Would it be possible to read in only parts of a large (text) file at a time, so I could import and process the data in "chunks", e.g, n lines at a time? If so, how?

line-seq returns a lazy sequence of each line in a file, so you can process as much at a time as you wish.

Alternatively, use the Java mechanisms in java.io - BufferedReader.readLine() or FileInputStream.read(byte[] buffer)

Is there some faster way of accessing the file I'd be reading from (potentially rapidly, depending on the implementation), other than simply reading from it a bit at a time?

Within Java/Clojure there is BufferedReader, or you can maintain your own byte buffer and read larger chunks at a time.

To make the most out of the memory you have, keep the data as primitive as possible.

For some actual numbers, let's assume you want to graph the contents of a music CD:

  • A CD has two channels, each with 44,100 samples per second
    • 60 min. of music is then ~300 million data points
  • Represented as 16 bits (2 bytes, a short) per datapoint: 600MB
  • Represented as primitive int array (4 bytes per datapoint): 1.2GB
  • Represented as Integer array (32 bytes per datapoint): 10GB

Using the numbers from this blog for object size (16 byte overhead per object, 4 bytes for primitive int, objects aligned to 8-byte boundaries, 8-byte pointers in the array = 32 bytes per Integer datapoint).

Even 600MB of data is a stretch to keep in memory all at once on a "normal" computer, since you will probably be using lots of memory elsewhere too. But the switch from primitive to boxed numbers will all by itself reduce the number of datapoints you can hold in memory by an order of magnitude.

If you were to graph the data from a 60 min CD on a 1900 pixel wide "overview" timeline, you would have one pixel to display two seconds of music (~180,000 datapoints). This is clearly way too little to show any level of detail, you would want some form of subsampling or summary data there.

So the solution you describe - process the full dataset one chunk at a time for a summary display in the 'overview' timeline, and keep only the small subset for the main "detail" window in memory - sounds perfectly reasonable.

Update:

On fast file reads: This article times the file reading speed for 13 different ways to read a 100MB file in Java - the results vary from 0.5 seconds to 10 minutes(!). In general, reading is fast with a decent buffer size (4k to 8k bytes) and (very) slow when reading one byte at a time.

The article also has a comparison to C in case anyone is interested. (Spoiler: The fastest Java reads are within a factor 2 of a memory-mapped file in C.)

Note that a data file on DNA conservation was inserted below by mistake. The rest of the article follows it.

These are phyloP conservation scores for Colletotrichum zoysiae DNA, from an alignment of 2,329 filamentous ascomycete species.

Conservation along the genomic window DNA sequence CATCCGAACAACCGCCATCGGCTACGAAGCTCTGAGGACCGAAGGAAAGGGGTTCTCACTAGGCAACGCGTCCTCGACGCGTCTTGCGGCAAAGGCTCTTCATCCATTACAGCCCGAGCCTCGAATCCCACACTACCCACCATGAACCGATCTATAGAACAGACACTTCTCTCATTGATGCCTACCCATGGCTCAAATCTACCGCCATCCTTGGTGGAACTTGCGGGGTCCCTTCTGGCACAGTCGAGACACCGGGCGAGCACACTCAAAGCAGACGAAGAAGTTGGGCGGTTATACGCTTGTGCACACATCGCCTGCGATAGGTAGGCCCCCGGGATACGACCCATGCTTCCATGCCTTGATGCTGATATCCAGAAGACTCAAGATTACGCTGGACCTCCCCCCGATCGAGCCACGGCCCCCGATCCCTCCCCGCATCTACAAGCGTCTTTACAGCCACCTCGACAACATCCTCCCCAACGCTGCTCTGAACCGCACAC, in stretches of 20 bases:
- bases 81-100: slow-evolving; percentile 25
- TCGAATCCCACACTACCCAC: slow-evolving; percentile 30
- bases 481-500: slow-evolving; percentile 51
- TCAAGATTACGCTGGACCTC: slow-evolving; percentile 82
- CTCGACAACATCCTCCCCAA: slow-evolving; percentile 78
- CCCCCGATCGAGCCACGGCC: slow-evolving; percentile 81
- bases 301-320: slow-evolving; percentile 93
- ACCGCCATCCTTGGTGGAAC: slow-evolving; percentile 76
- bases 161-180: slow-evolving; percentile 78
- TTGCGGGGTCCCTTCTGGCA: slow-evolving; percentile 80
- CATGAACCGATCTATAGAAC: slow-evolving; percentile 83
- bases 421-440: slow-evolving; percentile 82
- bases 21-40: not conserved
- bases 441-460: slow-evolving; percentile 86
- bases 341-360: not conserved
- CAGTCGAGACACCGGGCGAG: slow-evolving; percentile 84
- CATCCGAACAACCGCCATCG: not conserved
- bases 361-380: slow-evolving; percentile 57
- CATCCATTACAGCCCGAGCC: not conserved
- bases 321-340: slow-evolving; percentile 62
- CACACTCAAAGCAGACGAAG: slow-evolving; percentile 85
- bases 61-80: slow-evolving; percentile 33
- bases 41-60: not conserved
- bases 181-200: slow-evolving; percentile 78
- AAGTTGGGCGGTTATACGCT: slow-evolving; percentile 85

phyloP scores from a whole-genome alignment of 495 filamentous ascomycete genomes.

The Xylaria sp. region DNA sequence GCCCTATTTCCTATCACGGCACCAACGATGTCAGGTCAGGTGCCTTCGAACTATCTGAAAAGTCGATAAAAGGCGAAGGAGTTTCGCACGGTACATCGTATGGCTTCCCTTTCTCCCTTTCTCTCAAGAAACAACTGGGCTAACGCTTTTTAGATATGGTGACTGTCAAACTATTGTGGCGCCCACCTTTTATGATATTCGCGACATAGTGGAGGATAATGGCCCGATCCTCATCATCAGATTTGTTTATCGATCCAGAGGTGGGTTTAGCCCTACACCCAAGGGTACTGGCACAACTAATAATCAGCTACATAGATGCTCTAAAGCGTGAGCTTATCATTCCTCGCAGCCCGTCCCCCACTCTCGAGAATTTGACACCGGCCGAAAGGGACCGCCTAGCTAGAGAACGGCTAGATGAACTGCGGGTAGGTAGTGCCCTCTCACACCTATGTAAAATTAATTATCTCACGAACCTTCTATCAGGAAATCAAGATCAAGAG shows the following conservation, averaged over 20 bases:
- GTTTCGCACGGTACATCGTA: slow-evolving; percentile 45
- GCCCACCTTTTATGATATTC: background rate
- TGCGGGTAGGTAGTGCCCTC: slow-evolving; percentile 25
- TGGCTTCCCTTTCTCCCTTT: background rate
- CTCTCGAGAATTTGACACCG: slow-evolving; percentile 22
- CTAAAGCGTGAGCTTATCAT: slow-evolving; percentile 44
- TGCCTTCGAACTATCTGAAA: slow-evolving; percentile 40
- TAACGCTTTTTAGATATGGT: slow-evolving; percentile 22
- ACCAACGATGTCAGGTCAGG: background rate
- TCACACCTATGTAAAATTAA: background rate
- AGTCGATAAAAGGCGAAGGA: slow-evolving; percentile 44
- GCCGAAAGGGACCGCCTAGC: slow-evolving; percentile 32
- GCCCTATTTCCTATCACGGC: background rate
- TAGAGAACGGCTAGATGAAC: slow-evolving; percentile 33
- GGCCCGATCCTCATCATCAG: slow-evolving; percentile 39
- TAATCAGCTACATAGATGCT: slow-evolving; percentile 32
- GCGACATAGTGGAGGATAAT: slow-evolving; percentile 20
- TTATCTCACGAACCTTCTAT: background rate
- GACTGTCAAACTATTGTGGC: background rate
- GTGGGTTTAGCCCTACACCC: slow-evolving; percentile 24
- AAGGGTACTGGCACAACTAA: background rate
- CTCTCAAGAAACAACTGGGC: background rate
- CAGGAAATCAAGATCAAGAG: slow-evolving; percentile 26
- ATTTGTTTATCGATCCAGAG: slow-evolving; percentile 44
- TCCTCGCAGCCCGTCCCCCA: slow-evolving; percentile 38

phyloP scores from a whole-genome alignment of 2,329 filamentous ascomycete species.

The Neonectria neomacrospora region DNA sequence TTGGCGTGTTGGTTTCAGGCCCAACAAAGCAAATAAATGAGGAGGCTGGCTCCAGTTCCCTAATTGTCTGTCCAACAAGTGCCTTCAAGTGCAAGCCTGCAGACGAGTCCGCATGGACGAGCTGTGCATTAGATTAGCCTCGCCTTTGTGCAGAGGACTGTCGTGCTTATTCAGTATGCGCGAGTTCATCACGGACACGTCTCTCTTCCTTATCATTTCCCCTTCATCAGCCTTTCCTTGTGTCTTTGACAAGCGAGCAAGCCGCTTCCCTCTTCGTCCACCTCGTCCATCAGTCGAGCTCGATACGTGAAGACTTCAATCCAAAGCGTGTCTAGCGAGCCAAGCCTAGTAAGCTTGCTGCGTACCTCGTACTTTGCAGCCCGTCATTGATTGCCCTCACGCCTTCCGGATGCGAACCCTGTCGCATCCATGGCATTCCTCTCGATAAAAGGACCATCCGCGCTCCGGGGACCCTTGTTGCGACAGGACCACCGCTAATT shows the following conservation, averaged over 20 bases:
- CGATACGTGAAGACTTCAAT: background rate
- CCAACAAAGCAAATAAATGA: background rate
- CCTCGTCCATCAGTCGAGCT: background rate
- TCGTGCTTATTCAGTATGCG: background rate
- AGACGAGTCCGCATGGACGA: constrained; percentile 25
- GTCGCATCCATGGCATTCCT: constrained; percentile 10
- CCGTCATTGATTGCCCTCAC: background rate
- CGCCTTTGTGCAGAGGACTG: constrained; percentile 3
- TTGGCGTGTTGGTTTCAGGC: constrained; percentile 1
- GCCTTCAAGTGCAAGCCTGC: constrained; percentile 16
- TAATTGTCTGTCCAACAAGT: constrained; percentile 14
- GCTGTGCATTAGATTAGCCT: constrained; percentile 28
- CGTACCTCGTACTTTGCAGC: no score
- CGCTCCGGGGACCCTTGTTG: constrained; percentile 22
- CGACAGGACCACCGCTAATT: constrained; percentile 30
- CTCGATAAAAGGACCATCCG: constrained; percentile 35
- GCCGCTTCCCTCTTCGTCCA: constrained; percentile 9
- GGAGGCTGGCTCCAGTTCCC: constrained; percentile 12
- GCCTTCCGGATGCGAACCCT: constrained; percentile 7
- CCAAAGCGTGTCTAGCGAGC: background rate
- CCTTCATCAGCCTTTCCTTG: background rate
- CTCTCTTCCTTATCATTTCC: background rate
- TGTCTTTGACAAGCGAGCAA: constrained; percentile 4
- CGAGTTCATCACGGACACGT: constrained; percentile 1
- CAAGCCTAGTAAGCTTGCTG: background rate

share|improve this answer
    
Thank you so much for the excellent answer: I'll be trying out some of these suggestions shortly. –  Isaac Aug 5 '10 at 12:23
    
I went with using java.io.RandomAccessFile and many seeks/readBytes to give me a function that quickly returns a "chunk" of the file. So I can ask for 512000 byte chunks at a time, and choose either the previous chunk, or the next chunk. I'll post the function soon enough, but thank you so much for the help! –  Isaac Aug 5 '10 at 17:01
    
You're welcome. For further optimizations I would recommend hooking up a profiler (like VisualVM: visualvm.dev.java.net ), it shows you where the time and memory is spent. Good luck with the project :) –  j-g-faustus Aug 5 '10 at 17:20
add comment

Tossing out a couple ideas from left field...

You might find something useful in the Colt library... http://acs.lbl.gov/software/colt/

Or perhaps memory-mapped I/O.

share|improve this answer
    
I'll look into those! Thanks. –  Isaac Aug 4 '10 at 17:26
    
It worth also to look to Incanter project, that combine many scientific java libraries into very good R-like environment (and libraries) –  Alex Ott Aug 5 '10 at 7:12
    
I have! In fact, I am using parts of it. The issue is, it's dreadfully slow for large amounts of data. I do love it, though. –  Isaac Aug 5 '10 at 12:23
add comment

A couple of thoughts:

  • Best way to handle large in-memory data sets in Java/Clojure is to use large primitive arrays. If you do this, you are basically using only a little more memory than the size of the underlying data. You handle these arrays in Clojure just fine with the aget/aset functionality

  • I'd be tempted to downsample, but maintain a way to lazily access the detailed points "on demand" if you need to, e.g. in the user interaction case. Kind of like the way that Google maps lets you see the whole world, and only loads the detail when you zoom in....

  • If you only care about the output image from the x-y plot, then you can construct it by loading in a few thousand points at a time (e.g. loading into your primitive arrays), plotting them then discarding then. In this way you won't need to hold the full data set in memory.

share|improve this answer
add comment

Your Answer

 
discard

By posting your answer, you agree to the privacy policy and terms of service.

Not the answer you're looking for? Browse other questions tagged or ask your own question.